A successful makeover needs a strong foundation. So before our O staffers slipped into their new clothes
, they visited Linda Becker of Linda's Bra Salons
to find the right bras. They left the fittings with smoother, slimmer silhouettes—and a new way to approach bra shopping. Here's what they were doing wrong and what they (and you) should do instead.
Mistake #1: Choosing Comfort over Support
Can you fit more than two fingers underneath the band of your bra? If the answer is yes (and for about 80 percent of the women who visit Linda, it is), you need a smaller size. A bra that makes your breasts look lifted and full must have a snug band. (Most of your bra's support should come from the band, not the straps.) All of our makeover subjects went down one band size and up at least two cup sizes. (Because the cups get smaller as the band size goes down.) When you buy a bra, it should fit firmly—and be completely straight—around the smallest part of your back, when it's on the loosest hook. As the band stretches over time, you can tighten it and extend the life of the bra.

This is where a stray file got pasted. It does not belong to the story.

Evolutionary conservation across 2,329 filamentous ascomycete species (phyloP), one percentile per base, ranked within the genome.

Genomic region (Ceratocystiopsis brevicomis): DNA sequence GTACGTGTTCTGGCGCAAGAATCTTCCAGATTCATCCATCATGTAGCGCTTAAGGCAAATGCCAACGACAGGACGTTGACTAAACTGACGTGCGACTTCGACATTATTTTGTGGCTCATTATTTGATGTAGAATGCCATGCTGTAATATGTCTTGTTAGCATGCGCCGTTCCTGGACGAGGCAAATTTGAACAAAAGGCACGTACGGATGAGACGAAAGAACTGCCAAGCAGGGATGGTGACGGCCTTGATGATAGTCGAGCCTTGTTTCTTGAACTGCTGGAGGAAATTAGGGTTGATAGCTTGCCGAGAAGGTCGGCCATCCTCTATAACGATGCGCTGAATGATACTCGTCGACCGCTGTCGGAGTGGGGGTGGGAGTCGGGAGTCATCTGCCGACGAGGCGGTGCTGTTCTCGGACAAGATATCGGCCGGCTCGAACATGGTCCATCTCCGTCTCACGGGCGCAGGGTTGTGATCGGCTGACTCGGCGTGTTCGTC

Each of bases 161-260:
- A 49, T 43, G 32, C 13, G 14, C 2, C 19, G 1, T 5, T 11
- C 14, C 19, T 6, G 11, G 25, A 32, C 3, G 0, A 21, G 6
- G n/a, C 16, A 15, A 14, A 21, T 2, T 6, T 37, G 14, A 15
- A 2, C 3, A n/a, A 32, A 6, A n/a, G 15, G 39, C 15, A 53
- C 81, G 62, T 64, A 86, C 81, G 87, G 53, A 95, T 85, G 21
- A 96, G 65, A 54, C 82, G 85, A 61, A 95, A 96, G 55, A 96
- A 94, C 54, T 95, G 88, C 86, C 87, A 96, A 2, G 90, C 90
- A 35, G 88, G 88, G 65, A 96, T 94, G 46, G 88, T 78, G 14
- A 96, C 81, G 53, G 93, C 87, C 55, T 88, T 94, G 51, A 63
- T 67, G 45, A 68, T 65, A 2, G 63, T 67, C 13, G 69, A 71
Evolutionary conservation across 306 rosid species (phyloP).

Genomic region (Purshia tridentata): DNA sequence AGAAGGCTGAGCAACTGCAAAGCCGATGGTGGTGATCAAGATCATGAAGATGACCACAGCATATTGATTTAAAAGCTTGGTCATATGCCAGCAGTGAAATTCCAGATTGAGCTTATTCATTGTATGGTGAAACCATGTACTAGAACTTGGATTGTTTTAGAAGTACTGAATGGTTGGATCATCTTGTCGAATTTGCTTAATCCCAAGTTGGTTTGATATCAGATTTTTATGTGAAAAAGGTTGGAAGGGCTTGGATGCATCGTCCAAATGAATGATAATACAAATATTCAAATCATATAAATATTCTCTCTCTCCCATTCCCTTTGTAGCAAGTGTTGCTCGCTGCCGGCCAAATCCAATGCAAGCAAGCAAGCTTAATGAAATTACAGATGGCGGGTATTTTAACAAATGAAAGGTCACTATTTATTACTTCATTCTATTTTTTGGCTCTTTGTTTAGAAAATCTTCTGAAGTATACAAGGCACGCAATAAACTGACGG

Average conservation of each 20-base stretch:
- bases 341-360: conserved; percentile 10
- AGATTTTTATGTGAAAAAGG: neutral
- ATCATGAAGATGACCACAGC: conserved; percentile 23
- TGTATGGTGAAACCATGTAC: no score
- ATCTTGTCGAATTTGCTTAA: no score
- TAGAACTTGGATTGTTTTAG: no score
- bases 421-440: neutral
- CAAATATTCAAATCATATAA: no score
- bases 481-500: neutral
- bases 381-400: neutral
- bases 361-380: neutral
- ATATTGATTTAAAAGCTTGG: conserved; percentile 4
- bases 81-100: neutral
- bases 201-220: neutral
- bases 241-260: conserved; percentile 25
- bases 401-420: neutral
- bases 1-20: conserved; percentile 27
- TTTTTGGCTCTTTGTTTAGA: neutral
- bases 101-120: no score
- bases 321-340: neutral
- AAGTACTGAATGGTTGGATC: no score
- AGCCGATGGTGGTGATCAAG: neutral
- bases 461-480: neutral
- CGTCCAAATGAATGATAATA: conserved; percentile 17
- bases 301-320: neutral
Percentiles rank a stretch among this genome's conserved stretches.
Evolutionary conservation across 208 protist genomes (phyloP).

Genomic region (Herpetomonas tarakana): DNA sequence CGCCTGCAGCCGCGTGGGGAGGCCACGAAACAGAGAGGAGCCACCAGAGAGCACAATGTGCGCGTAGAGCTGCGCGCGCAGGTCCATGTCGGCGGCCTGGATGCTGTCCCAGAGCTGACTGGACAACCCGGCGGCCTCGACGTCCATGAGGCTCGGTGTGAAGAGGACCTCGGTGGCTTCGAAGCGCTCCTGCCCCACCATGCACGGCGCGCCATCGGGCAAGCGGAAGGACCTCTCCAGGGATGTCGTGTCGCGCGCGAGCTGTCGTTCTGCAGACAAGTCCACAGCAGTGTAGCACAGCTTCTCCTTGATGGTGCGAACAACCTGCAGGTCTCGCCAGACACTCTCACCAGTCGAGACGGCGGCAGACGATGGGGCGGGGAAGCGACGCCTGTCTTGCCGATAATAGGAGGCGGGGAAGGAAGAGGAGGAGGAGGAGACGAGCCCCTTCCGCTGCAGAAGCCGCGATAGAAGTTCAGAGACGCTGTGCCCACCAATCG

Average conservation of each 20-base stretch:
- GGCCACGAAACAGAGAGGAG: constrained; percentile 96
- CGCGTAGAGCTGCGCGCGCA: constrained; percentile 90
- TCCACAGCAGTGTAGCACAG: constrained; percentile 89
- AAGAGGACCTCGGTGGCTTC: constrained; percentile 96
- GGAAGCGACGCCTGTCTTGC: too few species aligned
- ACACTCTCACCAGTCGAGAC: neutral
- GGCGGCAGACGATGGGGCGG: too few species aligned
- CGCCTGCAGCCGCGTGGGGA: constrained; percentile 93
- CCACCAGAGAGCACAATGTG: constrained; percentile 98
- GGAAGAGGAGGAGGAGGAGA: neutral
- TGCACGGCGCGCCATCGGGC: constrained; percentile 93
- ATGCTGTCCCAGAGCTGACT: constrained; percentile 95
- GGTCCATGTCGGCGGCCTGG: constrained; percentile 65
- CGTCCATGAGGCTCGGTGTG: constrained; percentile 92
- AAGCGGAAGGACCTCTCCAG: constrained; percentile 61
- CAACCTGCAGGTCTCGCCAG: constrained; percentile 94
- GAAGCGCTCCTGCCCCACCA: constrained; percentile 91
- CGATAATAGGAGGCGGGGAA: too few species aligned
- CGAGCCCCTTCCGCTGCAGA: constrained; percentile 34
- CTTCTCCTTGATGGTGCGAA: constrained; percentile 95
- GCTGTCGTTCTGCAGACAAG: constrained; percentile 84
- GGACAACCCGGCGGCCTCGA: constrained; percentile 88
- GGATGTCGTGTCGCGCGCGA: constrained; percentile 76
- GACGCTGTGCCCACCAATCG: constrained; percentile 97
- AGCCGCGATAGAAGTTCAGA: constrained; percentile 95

Mistake #2: Settling for the Wrong Cup Size
Many women think that bras max out at a D cup. In fact, you can find bras today that come in everything from a AAA to an N. The most common cup size in Linda's stores is an F. The right cups won't wrinkle or gap or let your breasts spill over the top or out the bottom of the bra.
Mistake #3: Buying the Same Size You Wore 10 Years Ago
Your bra size will change multiple times over the course of your life—weight loss, weight gain, pregnancy, hormonal changes and aging all affect the size and shape of your breasts. (Linda herself, 62, has fluctuated between an A and an F.) Get a bra fitting once a year to make sure you're still wearing the best size for you.
Mistake #4: Making Bra Shopping a Biennial Event
Even the highest-quality bra won't last more than 12 months (assuming it's one of three or four in rotation). Over time, the elastic wears out and the bra no longer offers strong support. To get the longest life out of your bra, hand wash it in lukewarm water and mild detergent, and hang it to dry. If you wash your bras in a machine, use the gentle cycle and hang them to dry. Never put a bra in the dryer; the heat damages the elastic. When you store your bras, don't bend one molded cup into the other. Instead, lay them flat, one on top of the other, to preserve their shape.
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